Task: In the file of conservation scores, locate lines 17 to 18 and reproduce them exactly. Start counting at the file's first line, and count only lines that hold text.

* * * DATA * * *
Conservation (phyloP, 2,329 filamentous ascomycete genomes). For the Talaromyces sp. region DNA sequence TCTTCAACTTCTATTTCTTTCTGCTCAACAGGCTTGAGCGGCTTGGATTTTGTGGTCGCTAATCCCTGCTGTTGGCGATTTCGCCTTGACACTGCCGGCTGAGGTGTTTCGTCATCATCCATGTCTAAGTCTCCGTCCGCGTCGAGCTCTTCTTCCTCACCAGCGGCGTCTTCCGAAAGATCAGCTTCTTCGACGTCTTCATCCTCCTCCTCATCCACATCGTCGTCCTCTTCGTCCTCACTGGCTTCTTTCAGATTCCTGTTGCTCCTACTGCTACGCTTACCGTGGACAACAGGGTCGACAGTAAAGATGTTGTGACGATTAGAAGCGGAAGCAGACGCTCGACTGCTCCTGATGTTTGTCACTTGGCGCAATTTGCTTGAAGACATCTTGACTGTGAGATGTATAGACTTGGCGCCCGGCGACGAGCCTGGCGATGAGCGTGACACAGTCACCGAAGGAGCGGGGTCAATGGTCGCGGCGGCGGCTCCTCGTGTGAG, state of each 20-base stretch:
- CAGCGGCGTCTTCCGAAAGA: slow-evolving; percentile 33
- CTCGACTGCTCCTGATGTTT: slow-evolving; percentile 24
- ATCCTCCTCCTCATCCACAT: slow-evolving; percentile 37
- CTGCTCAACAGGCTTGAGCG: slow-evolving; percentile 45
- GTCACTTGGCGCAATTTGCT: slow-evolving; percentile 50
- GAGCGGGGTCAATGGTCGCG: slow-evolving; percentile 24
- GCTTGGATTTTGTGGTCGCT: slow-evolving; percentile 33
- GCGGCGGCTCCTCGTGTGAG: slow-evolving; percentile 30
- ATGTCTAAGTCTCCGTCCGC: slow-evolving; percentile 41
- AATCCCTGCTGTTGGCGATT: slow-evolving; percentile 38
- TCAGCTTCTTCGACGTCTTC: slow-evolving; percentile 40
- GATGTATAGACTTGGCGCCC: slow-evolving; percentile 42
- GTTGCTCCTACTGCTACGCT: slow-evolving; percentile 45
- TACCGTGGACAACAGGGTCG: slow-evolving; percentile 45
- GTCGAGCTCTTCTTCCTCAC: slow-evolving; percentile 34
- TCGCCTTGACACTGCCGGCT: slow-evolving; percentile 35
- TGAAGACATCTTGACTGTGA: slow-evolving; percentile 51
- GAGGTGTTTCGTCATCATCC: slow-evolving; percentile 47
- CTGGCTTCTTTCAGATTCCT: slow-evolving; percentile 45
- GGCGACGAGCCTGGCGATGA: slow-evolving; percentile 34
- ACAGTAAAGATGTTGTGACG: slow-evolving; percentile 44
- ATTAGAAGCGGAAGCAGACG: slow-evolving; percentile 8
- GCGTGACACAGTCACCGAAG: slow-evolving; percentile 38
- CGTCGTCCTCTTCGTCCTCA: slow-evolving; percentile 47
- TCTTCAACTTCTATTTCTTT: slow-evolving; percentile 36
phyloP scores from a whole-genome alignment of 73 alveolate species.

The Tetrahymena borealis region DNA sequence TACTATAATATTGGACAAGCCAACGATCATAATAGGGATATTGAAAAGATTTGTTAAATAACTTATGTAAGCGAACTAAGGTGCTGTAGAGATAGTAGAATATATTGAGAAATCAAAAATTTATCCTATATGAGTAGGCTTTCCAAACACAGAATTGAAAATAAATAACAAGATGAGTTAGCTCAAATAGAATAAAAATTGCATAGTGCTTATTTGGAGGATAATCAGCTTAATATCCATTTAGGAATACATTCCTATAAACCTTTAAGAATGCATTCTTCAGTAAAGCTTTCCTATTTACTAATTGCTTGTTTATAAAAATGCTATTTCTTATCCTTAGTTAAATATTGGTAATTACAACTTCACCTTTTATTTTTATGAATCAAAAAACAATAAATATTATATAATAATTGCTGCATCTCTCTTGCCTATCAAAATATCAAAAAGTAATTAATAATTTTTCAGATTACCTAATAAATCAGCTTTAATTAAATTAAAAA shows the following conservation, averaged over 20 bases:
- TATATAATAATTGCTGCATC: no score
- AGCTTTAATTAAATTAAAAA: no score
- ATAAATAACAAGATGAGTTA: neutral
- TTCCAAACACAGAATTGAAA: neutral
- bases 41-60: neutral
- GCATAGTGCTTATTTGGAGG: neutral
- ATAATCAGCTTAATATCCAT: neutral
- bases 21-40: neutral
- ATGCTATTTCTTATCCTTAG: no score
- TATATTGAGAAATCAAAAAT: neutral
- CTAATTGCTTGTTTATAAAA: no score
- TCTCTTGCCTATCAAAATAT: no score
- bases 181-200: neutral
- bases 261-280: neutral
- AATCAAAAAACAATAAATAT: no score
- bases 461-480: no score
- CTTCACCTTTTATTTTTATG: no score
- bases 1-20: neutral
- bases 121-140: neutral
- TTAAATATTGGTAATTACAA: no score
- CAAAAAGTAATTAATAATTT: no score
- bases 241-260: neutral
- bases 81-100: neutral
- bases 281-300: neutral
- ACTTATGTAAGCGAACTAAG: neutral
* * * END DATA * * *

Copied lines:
- TCGCCTTGACACTGCCGGCT: slow-evolving; percentile 35
- TGAAGACATCTTGACTGTGA: slow-evolving; percentile 51